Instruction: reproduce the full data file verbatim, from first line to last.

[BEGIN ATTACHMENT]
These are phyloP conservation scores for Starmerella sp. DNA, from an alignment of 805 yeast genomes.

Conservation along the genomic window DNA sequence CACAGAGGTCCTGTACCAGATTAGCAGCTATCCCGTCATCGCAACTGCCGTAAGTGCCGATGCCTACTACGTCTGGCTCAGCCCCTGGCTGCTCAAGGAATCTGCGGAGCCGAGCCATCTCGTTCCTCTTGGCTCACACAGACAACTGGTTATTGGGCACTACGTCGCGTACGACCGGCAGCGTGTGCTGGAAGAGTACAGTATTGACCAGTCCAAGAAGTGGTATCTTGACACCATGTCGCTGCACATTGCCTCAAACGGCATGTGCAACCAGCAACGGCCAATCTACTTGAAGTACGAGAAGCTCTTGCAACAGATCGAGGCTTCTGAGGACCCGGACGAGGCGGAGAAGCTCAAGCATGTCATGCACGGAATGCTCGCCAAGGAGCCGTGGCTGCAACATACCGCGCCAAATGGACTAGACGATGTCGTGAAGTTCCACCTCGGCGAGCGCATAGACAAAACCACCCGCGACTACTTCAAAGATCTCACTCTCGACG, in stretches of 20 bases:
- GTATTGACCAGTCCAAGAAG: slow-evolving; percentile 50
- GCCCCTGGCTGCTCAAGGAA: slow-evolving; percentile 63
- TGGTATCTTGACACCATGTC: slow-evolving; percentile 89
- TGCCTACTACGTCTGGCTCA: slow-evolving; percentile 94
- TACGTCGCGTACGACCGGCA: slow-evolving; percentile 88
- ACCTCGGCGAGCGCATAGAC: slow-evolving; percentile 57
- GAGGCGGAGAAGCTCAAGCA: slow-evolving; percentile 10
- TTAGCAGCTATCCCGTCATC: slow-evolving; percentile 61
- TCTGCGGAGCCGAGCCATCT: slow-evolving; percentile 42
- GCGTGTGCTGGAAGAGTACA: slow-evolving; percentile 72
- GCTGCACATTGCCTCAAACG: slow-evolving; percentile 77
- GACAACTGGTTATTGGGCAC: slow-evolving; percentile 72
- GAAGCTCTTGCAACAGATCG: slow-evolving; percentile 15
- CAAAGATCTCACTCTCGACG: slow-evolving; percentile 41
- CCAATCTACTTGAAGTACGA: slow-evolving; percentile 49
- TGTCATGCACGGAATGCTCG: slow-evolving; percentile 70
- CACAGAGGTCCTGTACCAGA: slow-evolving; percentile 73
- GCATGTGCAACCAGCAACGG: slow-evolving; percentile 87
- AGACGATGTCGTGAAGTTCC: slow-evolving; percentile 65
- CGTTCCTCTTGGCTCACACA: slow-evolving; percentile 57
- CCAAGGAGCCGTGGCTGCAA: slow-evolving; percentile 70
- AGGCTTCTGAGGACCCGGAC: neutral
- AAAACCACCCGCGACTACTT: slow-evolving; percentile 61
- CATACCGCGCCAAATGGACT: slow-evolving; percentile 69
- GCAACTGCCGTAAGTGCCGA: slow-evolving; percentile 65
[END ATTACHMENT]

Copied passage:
These are phyloP conservation scores for Starmerella sp. DNA, from an alignment of 805 yeast genomes.

Conservation along the genomic window DNA sequence CACAGAGGTCCTGTACCAGATTAGCAGCTATCCCGTCATCGCAACTGCCGTAAGTGCCGATGCCTACTACGTCTGGCTCAGCCCCTGGCTGCTCAAGGAATCTGCGGAGCCGAGCCATCTCGTTCCTCTTGGCTCACACAGACAACTGGTTATTGGGCACTACGTCGCGTACGACCGGCAGCGTGTGCTGGAAGAGTACAGTATTGACCAGTCCAAGAAGTGGTATCTTGACACCATGTCGCTGCACATTGCCTCAAACGGCATGTGCAACCAGCAACGGCCAATCTACTTGAAGTACGAGAAGCTCTTGCAACAGATCGAGGCTTCTGAGGACCCGGACGAGGCGGAGAAGCTCAAGCATGTCATGCACGGAATGCTCGCCAAGGAGCCGTGGCTGCAACATACCGCGCCAAATGGACTAGACGATGTCGTGAAGTTCCACCTCGGCGAGCGCATAGACAAAACCACCCGCGACTACTTCAAAGATCTCACTCTCGACG, in stretches of 20 bases:
- GTATTGACCAGTCCAAGAAG: slow-evolving; percentile 50
- GCCCCTGGCTGCTCAAGGAA: slow-evolving; percentile 63
- TGGTATCTTGACACCATGTC: slow-evolving; percentile 89
- TGCCTACTACGTCTGGCTCA: slow-evolving; percentile 94
- TACGTCGCGTACGACCGGCA: slow-evolving; percentile 88
- ACCTCGGCGAGCGCATAGAC: slow-evolving; percentile 57
- GAGGCGGAGAAGCTCAAGCA: slow-evolving; percentile 10
- TTAGCAGCTATCCCGTCATC: slow-evolving; percentile 61
- TCTGCGGAGCCGAGCCATCT: slow-evolving; percentile 42
- GCGTGTGCTGGAAGAGTACA: slow-evolving; percentile 72
- GCTGCACATTGCCTCAAACG: slow-evolving; percentile 77
- GACAACTGGTTATTGGGCAC: slow-evolving; percentile 72
- GAAGCTCTTGCAACAGATCG: slow-evolving; percentile 15
- CAAAGATCTCACTCTCGACG: slow-evolving; percentile 41
- CCAATCTACTTGAAGTACGA: slow-evolving; percentile 49
- TGTCATGCACGGAATGCTCG: slow-evolving; percentile 70
- CACAGAGGTCCTGTACCAGA: slow-evolving; percentile 73
- GCATGTGCAACCAGCAACGG: slow-evolving; percentile 87
- AGACGATGTCGTGAAGTTCC: slow-evolving; percentile 65
- CGTTCCTCTTGGCTCACACA: slow-evolving; percentile 57
- CCAAGGAGCCGTGGCTGCAA: slow-evolving; percentile 70
- AGGCTTCTGAGGACCCGGAC: neutral
- AAAACCACCCGCGACTACTT: slow-evolving; percentile 61
- CATACCGCGCCAAATGGACT: slow-evolving; percentile 69
- GCAACTGCCGTAAGTGCCGA: slow-evolving; percentile 65